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People react to conflicts and crisis in disparate means with some being too radical whilst others stand out as opportunists. The ability to react to and solve predicaments in the right way is a fundamental element of determining a good ruler who is leading his or her subjects in an admirable way. Knowing the different techniques of addressing the challenges facing the human race is essential for human survival and one must strive to have such information.
The following are some of the issues that Marcus Aurelius attempted to address as he wrote Meditations, which is a set of his personal view on how he presumed life should be lived. How do the classics help when one or a country is witnessing predicaments, and does the intelligence of the poets, philosophers as well as rulers relevant in such times? In 1915, Robert Graves utilized the knowledge he got from poets to fight in an ongoing war.
In 1991, Anthony Swofford, a US marine official, successfully used the principles of Homer and Camus during the Gulf War. However, most readers including Frederick the Great assert that one of the best sources of instruction and moderation is Marcus Aurelius’s Meditations. This assertion is evident in the way Marcus has displayed his loosely structured set of opinions linked with stoic philosophy.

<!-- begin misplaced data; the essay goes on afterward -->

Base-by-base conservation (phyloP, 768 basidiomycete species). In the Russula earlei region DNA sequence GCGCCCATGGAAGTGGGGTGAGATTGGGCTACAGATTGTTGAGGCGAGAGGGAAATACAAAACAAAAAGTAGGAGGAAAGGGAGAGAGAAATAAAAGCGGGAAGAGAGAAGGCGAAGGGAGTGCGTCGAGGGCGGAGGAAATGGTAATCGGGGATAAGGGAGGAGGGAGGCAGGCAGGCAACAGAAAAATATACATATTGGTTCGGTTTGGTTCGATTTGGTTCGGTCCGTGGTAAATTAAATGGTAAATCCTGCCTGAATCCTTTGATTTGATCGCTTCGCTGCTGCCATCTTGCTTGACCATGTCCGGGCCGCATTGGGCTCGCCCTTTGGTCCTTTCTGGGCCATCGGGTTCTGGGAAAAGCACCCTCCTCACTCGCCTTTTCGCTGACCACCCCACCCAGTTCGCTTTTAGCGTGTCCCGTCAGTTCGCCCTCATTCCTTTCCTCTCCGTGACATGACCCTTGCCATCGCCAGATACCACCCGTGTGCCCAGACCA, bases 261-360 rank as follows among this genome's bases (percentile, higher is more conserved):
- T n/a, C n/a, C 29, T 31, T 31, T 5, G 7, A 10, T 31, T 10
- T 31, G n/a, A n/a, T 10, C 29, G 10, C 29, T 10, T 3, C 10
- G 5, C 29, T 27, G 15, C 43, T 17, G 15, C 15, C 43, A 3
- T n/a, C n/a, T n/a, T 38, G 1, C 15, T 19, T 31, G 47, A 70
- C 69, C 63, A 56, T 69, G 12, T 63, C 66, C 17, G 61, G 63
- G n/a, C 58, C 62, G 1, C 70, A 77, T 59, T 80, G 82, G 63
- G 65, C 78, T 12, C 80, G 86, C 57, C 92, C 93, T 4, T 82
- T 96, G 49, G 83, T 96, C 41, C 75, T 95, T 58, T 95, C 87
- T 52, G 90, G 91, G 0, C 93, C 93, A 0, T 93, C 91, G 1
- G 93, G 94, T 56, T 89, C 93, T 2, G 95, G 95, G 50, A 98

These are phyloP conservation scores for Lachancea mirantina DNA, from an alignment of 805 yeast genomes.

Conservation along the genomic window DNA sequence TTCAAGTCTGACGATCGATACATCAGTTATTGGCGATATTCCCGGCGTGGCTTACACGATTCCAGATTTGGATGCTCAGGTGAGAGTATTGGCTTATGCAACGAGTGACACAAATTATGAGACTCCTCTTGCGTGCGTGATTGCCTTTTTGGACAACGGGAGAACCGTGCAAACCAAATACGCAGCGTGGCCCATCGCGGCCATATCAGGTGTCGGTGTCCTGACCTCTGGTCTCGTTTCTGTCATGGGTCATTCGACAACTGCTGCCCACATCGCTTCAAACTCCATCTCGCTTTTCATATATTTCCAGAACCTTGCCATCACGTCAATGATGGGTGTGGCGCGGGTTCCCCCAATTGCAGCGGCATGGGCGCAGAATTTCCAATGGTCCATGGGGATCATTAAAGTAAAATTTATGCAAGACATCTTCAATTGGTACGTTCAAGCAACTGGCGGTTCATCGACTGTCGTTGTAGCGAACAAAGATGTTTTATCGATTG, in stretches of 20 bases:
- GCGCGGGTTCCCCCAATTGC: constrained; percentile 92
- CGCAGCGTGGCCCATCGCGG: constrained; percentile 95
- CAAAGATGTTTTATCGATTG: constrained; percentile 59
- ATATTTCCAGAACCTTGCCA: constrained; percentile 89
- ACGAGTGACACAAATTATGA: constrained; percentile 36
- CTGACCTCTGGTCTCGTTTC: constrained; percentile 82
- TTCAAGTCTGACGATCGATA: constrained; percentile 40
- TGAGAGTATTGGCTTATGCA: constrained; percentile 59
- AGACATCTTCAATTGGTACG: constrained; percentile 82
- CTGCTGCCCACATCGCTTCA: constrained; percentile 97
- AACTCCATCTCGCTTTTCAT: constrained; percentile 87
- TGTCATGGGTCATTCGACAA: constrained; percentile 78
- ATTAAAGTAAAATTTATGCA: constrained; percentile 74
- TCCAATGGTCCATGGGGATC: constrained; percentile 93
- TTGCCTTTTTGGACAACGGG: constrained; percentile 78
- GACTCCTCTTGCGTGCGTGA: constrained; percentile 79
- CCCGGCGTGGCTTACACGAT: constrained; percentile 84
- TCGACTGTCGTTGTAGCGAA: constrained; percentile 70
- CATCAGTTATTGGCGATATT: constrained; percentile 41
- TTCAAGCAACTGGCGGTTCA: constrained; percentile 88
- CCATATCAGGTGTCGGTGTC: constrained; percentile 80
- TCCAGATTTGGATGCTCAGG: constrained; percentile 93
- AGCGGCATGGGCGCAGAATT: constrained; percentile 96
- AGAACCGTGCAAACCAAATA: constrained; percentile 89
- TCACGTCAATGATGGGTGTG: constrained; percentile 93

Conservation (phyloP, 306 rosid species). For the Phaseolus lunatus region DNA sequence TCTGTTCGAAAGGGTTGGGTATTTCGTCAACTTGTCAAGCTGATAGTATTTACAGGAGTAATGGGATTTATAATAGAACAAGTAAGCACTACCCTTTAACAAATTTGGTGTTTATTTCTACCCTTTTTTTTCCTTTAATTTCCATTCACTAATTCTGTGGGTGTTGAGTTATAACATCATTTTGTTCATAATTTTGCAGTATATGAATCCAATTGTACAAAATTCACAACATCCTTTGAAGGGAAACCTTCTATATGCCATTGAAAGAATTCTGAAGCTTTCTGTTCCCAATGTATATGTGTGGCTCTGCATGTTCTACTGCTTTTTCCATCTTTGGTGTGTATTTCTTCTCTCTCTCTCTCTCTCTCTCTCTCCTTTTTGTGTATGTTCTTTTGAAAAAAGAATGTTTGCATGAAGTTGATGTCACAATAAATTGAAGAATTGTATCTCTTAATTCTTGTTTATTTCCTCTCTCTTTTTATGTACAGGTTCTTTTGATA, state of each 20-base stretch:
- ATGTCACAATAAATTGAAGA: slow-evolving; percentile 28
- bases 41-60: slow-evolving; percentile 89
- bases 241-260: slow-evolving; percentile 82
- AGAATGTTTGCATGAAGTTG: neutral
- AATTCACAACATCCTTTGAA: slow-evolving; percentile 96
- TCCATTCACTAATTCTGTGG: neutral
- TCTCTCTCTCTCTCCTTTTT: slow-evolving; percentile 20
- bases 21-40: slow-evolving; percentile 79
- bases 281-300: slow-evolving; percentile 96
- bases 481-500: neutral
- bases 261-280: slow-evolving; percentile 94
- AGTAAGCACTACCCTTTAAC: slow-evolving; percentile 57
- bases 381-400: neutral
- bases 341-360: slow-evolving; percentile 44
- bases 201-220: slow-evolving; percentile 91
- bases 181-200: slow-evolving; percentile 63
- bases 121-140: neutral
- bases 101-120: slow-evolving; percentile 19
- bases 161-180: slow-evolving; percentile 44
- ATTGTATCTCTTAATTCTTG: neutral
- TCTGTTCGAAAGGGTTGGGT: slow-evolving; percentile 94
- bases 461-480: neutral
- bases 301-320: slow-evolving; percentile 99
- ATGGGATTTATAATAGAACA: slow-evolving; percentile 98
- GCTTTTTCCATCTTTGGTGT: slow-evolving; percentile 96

Meditations by Marcus Aurelius
Born on April 26, A.D. 121, Marcus Aurelius Antoninus was an emperor of Rome that ruled the Roman Empire for two decades. He was a nephew as well as the son-in law of Antonius Pius and came from a noble family, which was very religious, which is an indication why his ruling was virtuous.